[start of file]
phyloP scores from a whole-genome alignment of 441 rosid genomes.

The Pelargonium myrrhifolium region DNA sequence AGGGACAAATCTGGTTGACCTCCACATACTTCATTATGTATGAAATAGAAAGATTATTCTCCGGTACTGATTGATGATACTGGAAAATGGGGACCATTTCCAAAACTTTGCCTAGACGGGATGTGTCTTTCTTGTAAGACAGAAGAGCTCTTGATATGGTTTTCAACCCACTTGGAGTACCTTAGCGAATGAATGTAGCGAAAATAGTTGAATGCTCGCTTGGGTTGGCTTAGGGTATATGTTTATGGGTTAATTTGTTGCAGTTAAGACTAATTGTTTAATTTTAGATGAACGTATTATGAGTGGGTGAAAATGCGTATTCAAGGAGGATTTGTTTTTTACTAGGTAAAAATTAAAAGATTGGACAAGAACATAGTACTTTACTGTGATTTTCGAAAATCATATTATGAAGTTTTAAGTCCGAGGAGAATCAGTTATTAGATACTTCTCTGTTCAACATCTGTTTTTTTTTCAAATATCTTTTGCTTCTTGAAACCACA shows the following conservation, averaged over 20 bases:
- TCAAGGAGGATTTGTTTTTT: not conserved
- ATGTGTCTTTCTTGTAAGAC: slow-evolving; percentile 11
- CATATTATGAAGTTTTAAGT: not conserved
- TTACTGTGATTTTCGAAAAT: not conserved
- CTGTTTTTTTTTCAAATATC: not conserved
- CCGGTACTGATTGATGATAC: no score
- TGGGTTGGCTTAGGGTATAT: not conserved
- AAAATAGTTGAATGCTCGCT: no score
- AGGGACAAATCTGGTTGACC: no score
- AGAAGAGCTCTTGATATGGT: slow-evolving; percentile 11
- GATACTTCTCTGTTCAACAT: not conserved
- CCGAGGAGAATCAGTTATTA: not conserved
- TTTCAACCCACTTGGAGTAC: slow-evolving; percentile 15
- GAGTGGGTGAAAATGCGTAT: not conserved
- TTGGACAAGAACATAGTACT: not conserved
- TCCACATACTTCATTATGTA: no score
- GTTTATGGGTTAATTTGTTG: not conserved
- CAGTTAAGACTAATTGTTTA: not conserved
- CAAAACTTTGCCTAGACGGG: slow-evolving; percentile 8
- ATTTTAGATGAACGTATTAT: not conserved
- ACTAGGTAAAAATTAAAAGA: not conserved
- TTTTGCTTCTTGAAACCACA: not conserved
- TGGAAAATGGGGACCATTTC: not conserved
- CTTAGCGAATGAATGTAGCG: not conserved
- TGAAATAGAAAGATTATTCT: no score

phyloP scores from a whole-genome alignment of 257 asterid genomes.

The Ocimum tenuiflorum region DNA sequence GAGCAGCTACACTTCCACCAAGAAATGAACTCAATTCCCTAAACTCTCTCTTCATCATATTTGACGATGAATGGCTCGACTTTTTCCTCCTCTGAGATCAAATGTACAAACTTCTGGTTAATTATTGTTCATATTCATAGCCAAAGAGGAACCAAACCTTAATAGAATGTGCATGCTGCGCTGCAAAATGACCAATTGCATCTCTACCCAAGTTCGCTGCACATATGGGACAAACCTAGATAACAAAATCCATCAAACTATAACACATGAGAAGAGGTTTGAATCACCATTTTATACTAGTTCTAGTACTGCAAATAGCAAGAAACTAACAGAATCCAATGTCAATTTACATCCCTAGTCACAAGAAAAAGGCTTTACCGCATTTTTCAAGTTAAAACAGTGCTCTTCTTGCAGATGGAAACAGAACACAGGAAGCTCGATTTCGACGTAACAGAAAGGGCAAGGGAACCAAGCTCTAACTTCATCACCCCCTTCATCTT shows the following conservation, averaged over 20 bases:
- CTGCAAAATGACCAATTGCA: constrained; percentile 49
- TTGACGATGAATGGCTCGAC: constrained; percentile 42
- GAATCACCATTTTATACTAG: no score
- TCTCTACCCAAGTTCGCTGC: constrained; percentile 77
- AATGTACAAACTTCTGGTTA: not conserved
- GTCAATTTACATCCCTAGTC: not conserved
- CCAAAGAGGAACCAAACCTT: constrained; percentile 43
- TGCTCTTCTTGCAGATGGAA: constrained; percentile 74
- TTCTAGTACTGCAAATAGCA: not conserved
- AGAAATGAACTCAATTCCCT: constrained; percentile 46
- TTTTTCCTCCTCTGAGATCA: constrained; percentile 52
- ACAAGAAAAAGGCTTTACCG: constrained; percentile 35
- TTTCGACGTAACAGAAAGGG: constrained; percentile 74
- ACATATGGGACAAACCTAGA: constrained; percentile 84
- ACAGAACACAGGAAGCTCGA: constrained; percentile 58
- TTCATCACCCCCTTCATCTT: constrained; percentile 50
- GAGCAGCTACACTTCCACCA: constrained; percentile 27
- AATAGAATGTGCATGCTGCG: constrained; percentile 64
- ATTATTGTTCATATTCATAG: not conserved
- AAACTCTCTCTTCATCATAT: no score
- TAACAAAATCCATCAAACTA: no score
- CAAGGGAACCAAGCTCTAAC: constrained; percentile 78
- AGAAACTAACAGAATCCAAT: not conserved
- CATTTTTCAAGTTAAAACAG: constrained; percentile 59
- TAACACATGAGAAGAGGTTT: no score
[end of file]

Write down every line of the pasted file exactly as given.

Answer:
phyloP scores from a whole-genome alignment of 441 rosid genomes.

The Pelargonium myrrhifolium region DNA sequence AGGGACAAATCTGGTTGACCTCCACATACTTCATTATGTATGAAATAGAAAGATTATTCTCCGGTACTGATTGATGATACTGGAAAATGGGGACCATTTCCAAAACTTTGCCTAGACGGGATGTGTCTTTCTTGTAAGACAGAAGAGCTCTTGATATGGTTTTCAACCCACTTGGAGTACCTTAGCGAATGAATGTAGCGAAAATAGTTGAATGCTCGCTTGGGTTGGCTTAGGGTATATGTTTATGGGTTAATTTGTTGCAGTTAAGACTAATTGTTTAATTTTAGATGAACGTATTATGAGTGGGTGAAAATGCGTATTCAAGGAGGATTTGTTTTTTACTAGGTAAAAATTAAAAGATTGGACAAGAACATAGTACTTTACTGTGATTTTCGAAAATCATATTATGAAGTTTTAAGTCCGAGGAGAATCAGTTATTAGATACTTCTCTGTTCAACATCTGTTTTTTTTTCAAATATCTTTTGCTTCTTGAAACCACA shows the following conservation, averaged over 20 bases:
- TCAAGGAGGATTTGTTTTTT: not conserved
- ATGTGTCTTTCTTGTAAGAC: slow-evolving; percentile 11
- CATATTATGAAGTTTTAAGT: not conserved
- TTACTGTGATTTTCGAAAAT: not conserved
- CTGTTTTTTTTTCAAATATC: not conserved
- CCGGTACTGATTGATGATAC: no score
- TGGGTTGGCTTAGGGTATAT: not conserved
- AAAATAGTTGAATGCTCGCT: no score
- AGGGACAAATCTGGTTGACC: no score
- AGAAGAGCTCTTGATATGGT: slow-evolving; percentile 11
- GATACTTCTCTGTTCAACAT: not conserved
- CCGAGGAGAATCAGTTATTA: not conserved
- TTTCAACCCACTTGGAGTAC: slow-evolving; percentile 15
- GAGTGGGTGAAAATGCGTAT: not conserved
- TTGGACAAGAACATAGTACT: not conserved
- TCCACATACTTCATTATGTA: no score
- GTTTATGGGTTAATTTGTTG: not conserved
- CAGTTAAGACTAATTGTTTA: not conserved
- CAAAACTTTGCCTAGACGGG: slow-evolving; percentile 8
- ATTTTAGATGAACGTATTAT: not conserved
- ACTAGGTAAAAATTAAAAGA: not conserved
- TTTTGCTTCTTGAAACCACA: not conserved
- TGGAAAATGGGGACCATTTC: not conserved
- CTTAGCGAATGAATGTAGCG: not conserved
- TGAAATAGAAAGATTATTCT: no score

phyloP scores from a whole-genome alignment of 257 asterid genomes.

The Ocimum tenuiflorum region DNA sequence GAGCAGCTACACTTCCACCAAGAAATGAACTCAATTCCCTAAACTCTCTCTTCATCATATTTGACGATGAATGGCTCGACTTTTTCCTCCTCTGAGATCAAATGTACAAACTTCTGGTTAATTATTGTTCATATTCATAGCCAAAGAGGAACCAAACCTTAATAGAATGTGCATGCTGCGCTGCAAAATGACCAATTGCATCTCTACCCAAGTTCGCTGCACATATGGGACAAACCTAGATAACAAAATCCATCAAACTATAACACATGAGAAGAGGTTTGAATCACCATTTTATACTAGTTCTAGTACTGCAAATAGCAAGAAACTAACAGAATCCAATGTCAATTTACATCCCTAGTCACAAGAAAAAGGCTTTACCGCATTTTTCAAGTTAAAACAGTGCTCTTCTTGCAGATGGAAACAGAACACAGGAAGCTCGATTTCGACGTAACAGAAAGGGCAAGGGAACCAAGCTCTAACTTCATCACCCCCTTCATCTT shows the following conservation, averaged over 20 bases:
- CTGCAAAATGACCAATTGCA: constrained; percentile 49
- TTGACGATGAATGGCTCGAC: constrained; percentile 42
- GAATCACCATTTTATACTAG: no score
- TCTCTACCCAAGTTCGCTGC: constrained; percentile 77
- AATGTACAAACTTCTGGTTA: not conserved
- GTCAATTTACATCCCTAGTC: not conserved
- CCAAAGAGGAACCAAACCTT: constrained; percentile 43
- TGCTCTTCTTGCAGATGGAA: constrained; percentile 74
- TTCTAGTACTGCAAATAGCA: not conserved
- AGAAATGAACTCAATTCCCT: constrained; percentile 46
- TTTTTCCTCCTCTGAGATCA: constrained; percentile 52
- ACAAGAAAAAGGCTTTACCG: constrained; percentile 35
- TTTCGACGTAACAGAAAGGG: constrained; percentile 74
- ACATATGGGACAAACCTAGA: constrained; percentile 84
- ACAGAACACAGGAAGCTCGA: constrained; percentile 58
- TTCATCACCCCCTTCATCTT: constrained; percentile 50
- GAGCAGCTACACTTCCACCA: constrained; percentile 27
- AATAGAATGTGCATGCTGCG: constrained; percentile 64
- ATTATTGTTCATATTCATAG: not conserved
- AAACTCTCTCTTCATCATAT: no score
- TAACAAAATCCATCAAACTA: no score
- CAAGGGAACCAAGCTCTAAC: constrained; percentile 78
- AGAAACTAACAGAATCCAAT: not conserved
- CATTTTTCAAGTTAAAACAG: constrained; percentile 59
- TAACACATGAGAAGAGGTTT: no score